Britain’s only black chief constable regrets there are not more senior black officers

Britain’s only black police chief constable has said he is disappointed that no other black officer has also been able to rise to his position.

Mike Fuller, who became chief constable in Kent in 2004, said the lack of black chief constables was “a source of personal disappointment”, and there had not been as much progress to get more black officers into senior positions as he had hoped to see.

In an interview with the Times, he said: “It is a source of personal disappointment that I have not been followed by more black chief constables. Women progressed after Pauline Clare became chief [of Lancashire Constabulary in 1995] – quite soon afterwards you had more women getting chief constable positions. But that has not been repeated in the experience of having more black chief constables.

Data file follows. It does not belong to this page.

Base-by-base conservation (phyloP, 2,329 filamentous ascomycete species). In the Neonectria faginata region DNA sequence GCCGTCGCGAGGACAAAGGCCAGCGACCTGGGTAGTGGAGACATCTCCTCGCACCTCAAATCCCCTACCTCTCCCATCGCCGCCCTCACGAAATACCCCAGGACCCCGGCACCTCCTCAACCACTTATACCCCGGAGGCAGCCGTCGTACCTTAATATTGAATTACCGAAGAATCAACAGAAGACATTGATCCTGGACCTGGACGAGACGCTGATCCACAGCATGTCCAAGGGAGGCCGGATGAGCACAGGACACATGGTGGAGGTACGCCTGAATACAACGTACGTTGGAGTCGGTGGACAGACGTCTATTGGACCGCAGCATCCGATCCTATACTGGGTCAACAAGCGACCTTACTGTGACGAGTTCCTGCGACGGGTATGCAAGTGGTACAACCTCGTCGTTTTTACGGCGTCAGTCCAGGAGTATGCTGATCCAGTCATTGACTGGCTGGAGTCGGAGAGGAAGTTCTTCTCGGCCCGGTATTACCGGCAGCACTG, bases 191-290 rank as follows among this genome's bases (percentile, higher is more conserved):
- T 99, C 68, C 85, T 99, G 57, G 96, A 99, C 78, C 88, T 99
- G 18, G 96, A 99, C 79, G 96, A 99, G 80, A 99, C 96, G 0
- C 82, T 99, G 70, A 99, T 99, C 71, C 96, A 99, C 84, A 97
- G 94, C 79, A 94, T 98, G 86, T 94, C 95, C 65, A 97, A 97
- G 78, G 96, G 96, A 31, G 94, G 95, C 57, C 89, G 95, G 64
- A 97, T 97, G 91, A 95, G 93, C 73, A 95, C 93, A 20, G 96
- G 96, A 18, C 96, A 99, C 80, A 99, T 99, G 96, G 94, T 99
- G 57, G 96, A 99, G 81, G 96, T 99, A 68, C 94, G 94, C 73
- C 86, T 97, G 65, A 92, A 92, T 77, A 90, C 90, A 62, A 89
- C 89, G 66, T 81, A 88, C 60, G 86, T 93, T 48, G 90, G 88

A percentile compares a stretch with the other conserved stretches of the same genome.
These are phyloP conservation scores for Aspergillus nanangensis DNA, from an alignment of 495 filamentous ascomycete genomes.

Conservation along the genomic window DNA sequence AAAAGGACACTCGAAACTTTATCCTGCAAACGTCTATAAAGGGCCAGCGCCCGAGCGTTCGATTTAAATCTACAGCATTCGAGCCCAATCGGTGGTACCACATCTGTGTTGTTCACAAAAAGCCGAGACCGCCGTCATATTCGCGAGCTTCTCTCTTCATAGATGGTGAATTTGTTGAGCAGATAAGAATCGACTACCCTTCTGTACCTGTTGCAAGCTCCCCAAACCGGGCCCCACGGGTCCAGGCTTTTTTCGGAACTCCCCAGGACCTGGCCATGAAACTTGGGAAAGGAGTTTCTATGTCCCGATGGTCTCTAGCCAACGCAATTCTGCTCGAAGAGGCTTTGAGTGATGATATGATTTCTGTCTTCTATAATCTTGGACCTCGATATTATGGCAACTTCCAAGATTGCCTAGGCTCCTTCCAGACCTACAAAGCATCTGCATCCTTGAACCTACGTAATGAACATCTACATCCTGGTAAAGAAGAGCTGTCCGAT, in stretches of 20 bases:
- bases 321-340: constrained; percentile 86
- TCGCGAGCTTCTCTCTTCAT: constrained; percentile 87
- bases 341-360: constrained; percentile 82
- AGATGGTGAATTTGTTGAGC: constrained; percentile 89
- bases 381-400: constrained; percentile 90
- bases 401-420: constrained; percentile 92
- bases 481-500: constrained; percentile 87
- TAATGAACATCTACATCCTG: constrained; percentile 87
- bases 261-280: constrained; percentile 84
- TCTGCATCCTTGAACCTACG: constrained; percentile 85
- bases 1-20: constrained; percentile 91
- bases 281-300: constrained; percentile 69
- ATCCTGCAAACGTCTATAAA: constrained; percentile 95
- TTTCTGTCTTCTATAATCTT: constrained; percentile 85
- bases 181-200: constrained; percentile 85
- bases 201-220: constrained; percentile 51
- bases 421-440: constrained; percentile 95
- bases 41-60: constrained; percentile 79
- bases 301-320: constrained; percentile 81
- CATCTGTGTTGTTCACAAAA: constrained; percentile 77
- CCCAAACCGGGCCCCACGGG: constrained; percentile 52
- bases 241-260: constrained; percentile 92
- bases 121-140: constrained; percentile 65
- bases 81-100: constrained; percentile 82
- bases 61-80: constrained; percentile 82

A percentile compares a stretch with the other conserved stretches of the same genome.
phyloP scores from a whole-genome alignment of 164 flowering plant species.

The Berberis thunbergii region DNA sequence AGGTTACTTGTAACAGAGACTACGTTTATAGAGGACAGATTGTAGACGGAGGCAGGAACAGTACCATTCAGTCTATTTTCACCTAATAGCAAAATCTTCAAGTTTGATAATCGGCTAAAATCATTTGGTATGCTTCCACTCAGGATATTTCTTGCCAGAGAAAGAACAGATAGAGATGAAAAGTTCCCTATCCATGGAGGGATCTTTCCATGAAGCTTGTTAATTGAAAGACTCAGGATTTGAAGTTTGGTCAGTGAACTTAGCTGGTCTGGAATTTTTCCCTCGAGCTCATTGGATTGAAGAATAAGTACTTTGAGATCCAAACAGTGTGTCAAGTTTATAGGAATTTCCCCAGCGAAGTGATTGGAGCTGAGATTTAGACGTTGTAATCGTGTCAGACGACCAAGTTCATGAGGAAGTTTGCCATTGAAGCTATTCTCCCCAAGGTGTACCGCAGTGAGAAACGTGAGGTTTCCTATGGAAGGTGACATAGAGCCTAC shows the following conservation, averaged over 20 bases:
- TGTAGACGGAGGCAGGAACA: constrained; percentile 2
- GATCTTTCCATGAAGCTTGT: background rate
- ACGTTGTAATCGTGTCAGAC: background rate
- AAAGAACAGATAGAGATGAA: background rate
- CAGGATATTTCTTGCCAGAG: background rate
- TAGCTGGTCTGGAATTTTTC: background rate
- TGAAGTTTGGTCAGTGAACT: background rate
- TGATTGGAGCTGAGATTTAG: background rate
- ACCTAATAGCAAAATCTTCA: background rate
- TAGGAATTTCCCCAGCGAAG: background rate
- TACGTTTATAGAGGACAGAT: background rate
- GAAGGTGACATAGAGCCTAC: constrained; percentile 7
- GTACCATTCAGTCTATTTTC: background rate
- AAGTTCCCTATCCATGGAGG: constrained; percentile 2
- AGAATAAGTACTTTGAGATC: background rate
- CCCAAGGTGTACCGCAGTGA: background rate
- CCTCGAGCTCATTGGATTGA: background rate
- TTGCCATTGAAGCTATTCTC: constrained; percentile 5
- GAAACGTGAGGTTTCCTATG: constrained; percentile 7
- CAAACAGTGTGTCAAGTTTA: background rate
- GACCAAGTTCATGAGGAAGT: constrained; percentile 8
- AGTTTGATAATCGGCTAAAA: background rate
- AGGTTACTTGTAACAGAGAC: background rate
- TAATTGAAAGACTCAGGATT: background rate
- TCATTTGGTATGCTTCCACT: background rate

“I don’t think there is any lack of will among chiefs in terms of what they are doing in recruitment. You have got to have people who are suitable, who are experienced, who are qualified. Yet it is something that has disappointed me – there has not been the progress that I would like to have seen.”

Fuller added boycotts and protests by black police associations had not helped to eliminate racism in the police service.

He said the way to improve ethnic minority representation in senior ranks was instead through mentoring and motivation.

Fuller’s comments came in the week that commander Ali Dizaei, a former president of the National Black Police Association (NBPA), was jailed for four years for falsifying a case.

Just 2% of full-time officers came from ethnic minority backgrounds at the time of the Macpherson report in 1999, which claimed the police service was institutionally racist. Today, that figure is 4.4%.

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